In June 2000 Denton Wilde Sapte advised a large insurance company that had provided an employers' liability policy to cover the cost of legal fees arising out of a health and safety prosecution.
The Health and Safety Executive (HSE) decided to prosecute a dockside operator following an accident where the driver of a dockside crane was ejected through the cab windscreen when the cab tipped forward. This was caused when four bolts holding the cab failed. The operator fell 10ft to the ground, suffering severe head and back injuries. Luckily he made a full recovery.
At the trial at Barking Magistrates Court, the defendant was found not guilty of all contested charges. This was achieved through complex expert evidence to prove that the defendant had taken every step “so far as
is reasonably practicable” to ensure that the premises were safe and without risk to health. This notion qualifies the general duties imposed by Sections 2 to 4 of the Health and Safety at Work Act (HSWA). The mere occurrence of an accident means that the working environment was not “safe and without risk to health”, but that does not automatically mean that the defendant breached its duty.
Striking a balance
The working environment must be assessed for risks and, as part of that, a particular risk must be weighed against the steps required to avert that risk. In other words, ensuring “so far as reasonably practicable” that the working environment is safe, means identifying a risk and balancing it against the time, trouble, cost and physical difficulty of taking measures to avoid it. Obviously where the consequences of these risks are high, the burden becomes a heavy one.
The defence is not easy to argue, particularly to a court armed with the benefit of hindsight. The defendant has the burden of proving it did all that was reasonably practicable to avert this risk but that in this specific case, unfortunately, it was not enough. In this case, the court awarded £45,000 out of central funds towards the defendant's costs, so the insurer was delighted.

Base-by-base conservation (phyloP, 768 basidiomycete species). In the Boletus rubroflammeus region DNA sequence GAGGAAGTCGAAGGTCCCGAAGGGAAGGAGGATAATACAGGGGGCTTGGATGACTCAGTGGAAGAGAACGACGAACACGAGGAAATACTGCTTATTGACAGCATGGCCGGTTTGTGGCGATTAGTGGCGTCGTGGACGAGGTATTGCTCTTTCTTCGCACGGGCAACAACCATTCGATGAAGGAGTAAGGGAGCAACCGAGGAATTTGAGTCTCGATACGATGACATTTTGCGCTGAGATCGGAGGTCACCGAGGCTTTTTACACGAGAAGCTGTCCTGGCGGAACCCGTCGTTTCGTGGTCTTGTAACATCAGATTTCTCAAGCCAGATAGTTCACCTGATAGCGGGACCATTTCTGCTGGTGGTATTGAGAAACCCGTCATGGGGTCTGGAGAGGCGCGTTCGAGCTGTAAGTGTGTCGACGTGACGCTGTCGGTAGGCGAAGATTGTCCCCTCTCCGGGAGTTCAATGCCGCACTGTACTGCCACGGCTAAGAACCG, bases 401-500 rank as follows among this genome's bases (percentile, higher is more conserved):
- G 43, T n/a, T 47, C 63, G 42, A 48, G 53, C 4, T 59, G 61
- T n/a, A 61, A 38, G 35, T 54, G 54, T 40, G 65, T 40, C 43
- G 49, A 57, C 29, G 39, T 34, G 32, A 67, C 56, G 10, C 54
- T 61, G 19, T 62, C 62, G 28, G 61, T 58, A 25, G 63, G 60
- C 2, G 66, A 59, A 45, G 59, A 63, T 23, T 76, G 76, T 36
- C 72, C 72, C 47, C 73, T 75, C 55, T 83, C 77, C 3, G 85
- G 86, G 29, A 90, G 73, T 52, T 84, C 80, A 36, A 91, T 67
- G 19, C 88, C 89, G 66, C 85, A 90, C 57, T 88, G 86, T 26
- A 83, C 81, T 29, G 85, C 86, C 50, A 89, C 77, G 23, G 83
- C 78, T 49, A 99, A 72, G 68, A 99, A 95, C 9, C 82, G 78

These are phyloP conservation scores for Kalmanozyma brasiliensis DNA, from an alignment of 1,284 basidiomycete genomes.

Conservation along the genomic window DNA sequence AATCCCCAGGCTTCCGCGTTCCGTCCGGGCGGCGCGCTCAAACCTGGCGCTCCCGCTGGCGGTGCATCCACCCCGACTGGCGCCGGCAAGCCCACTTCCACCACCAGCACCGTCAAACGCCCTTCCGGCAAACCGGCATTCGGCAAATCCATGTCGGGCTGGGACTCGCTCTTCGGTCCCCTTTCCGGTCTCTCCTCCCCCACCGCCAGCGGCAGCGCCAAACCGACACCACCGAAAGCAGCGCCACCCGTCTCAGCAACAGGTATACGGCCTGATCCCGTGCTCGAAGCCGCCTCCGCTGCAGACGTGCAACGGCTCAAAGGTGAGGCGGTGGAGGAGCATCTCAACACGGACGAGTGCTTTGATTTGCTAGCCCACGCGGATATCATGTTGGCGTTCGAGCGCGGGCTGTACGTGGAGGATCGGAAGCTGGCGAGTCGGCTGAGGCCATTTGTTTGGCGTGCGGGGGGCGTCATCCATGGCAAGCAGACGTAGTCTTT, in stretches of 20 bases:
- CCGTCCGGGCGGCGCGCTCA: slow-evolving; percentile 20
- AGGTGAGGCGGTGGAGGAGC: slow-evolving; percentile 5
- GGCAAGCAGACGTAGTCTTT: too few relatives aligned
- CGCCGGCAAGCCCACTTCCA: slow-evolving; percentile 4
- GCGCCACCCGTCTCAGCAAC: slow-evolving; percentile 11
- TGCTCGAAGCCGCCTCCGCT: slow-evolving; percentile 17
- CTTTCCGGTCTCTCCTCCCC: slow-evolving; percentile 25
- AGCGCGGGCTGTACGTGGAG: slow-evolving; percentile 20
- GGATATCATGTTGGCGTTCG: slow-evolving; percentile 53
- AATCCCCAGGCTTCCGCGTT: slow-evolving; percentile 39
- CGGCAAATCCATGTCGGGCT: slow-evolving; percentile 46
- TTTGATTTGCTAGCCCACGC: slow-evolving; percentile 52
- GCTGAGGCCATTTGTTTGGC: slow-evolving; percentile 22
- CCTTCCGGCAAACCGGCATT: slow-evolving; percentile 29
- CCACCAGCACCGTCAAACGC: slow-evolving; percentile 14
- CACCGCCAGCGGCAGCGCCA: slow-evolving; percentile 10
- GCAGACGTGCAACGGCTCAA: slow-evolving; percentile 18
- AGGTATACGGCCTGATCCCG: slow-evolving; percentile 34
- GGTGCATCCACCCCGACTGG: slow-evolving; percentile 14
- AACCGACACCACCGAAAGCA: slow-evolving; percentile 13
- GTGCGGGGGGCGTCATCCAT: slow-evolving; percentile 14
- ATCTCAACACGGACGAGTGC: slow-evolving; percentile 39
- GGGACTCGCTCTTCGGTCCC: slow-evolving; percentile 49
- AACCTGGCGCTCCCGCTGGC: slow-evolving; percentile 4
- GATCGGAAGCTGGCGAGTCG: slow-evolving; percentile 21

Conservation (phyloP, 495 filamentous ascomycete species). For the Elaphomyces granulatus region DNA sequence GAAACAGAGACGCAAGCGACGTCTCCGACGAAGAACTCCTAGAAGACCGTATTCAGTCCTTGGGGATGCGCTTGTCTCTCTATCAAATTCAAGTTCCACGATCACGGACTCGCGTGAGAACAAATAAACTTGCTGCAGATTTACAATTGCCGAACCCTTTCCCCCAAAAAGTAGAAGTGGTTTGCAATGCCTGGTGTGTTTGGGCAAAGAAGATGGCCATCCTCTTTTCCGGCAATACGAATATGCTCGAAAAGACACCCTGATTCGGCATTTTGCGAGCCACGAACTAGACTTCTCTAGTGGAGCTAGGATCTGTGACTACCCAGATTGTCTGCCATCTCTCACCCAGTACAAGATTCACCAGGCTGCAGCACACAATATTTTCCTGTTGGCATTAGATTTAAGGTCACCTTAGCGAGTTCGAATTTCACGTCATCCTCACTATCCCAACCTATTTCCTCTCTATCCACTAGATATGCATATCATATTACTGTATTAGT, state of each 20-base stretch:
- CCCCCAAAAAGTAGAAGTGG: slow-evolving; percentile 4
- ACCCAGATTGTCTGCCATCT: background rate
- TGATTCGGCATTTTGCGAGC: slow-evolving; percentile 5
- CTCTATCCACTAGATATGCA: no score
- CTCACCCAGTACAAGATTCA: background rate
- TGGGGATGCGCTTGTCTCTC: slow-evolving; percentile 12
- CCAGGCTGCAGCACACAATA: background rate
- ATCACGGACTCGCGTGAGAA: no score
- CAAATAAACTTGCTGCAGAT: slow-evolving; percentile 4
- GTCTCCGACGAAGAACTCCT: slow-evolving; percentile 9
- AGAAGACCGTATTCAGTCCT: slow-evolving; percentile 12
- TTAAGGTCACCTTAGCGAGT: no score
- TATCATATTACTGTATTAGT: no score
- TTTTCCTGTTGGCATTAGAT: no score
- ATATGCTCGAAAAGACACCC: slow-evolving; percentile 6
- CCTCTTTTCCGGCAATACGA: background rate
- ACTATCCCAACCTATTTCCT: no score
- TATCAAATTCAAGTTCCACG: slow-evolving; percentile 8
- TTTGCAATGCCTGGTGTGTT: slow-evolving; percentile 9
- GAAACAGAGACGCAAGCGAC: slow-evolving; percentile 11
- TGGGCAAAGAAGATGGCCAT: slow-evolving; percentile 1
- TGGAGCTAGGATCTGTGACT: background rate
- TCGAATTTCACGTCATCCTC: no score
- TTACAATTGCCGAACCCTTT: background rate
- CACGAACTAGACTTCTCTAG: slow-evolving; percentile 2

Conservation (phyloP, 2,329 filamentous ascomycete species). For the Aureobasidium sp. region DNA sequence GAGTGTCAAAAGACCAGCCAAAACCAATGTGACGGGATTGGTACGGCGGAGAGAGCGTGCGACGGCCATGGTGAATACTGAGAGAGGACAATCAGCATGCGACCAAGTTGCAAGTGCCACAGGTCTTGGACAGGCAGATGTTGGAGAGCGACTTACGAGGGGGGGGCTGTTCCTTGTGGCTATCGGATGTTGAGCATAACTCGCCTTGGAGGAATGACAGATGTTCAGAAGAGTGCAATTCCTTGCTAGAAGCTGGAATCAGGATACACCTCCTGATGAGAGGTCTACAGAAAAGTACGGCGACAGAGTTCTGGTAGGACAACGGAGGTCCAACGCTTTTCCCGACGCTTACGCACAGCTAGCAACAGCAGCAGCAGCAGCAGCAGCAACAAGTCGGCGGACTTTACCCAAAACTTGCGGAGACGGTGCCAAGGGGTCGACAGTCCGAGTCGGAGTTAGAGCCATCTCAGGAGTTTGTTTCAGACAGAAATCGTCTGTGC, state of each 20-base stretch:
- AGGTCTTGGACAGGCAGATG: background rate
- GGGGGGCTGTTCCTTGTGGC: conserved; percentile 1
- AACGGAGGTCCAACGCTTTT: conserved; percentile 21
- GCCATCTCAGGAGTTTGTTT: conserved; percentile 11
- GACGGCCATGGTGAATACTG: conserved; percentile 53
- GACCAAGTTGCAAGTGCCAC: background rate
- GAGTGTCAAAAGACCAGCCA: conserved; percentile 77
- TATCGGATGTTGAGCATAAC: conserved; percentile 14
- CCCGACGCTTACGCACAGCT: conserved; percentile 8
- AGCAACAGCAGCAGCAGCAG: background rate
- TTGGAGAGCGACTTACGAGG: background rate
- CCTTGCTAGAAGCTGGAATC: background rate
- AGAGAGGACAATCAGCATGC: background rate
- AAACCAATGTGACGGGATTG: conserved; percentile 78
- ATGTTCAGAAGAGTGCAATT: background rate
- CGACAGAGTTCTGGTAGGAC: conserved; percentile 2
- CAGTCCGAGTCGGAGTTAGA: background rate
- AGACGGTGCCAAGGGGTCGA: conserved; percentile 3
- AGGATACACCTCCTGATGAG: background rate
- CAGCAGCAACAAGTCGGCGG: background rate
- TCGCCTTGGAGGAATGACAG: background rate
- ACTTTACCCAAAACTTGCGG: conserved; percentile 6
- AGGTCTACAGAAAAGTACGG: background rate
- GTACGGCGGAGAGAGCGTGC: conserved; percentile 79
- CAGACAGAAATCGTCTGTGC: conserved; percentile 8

Aside from the obvious penalties if a defendant is convicted, a successful prosecution under the HSWA 1974 can pave the way for subsequent civil action for damages.
Although the health and safety legislation is aimed primarily at employers, it is also manufacturers, suppliers, designers and importers of machinery that are subject to general duties to ensure, so far as is reasonably practicable, that machinery is designed and constructed to be safe, without risks to health when properly used (Section 6 HSWA).
In a case at Teesside Magistrates Court in November 2000, a manufacturer of a plastic press was fined a total of £45,000 after an employee of a company supplied with the machine received extensive arm injuries.
It was found that the machine had not been constructed so as to be safe when used at work. This was because safety switches on the machine were not properly wired, and could have failed at any point.
In addition the defendant had not supplied an operating manual with the machine, so it had failed to provide the user with adequate information on its use.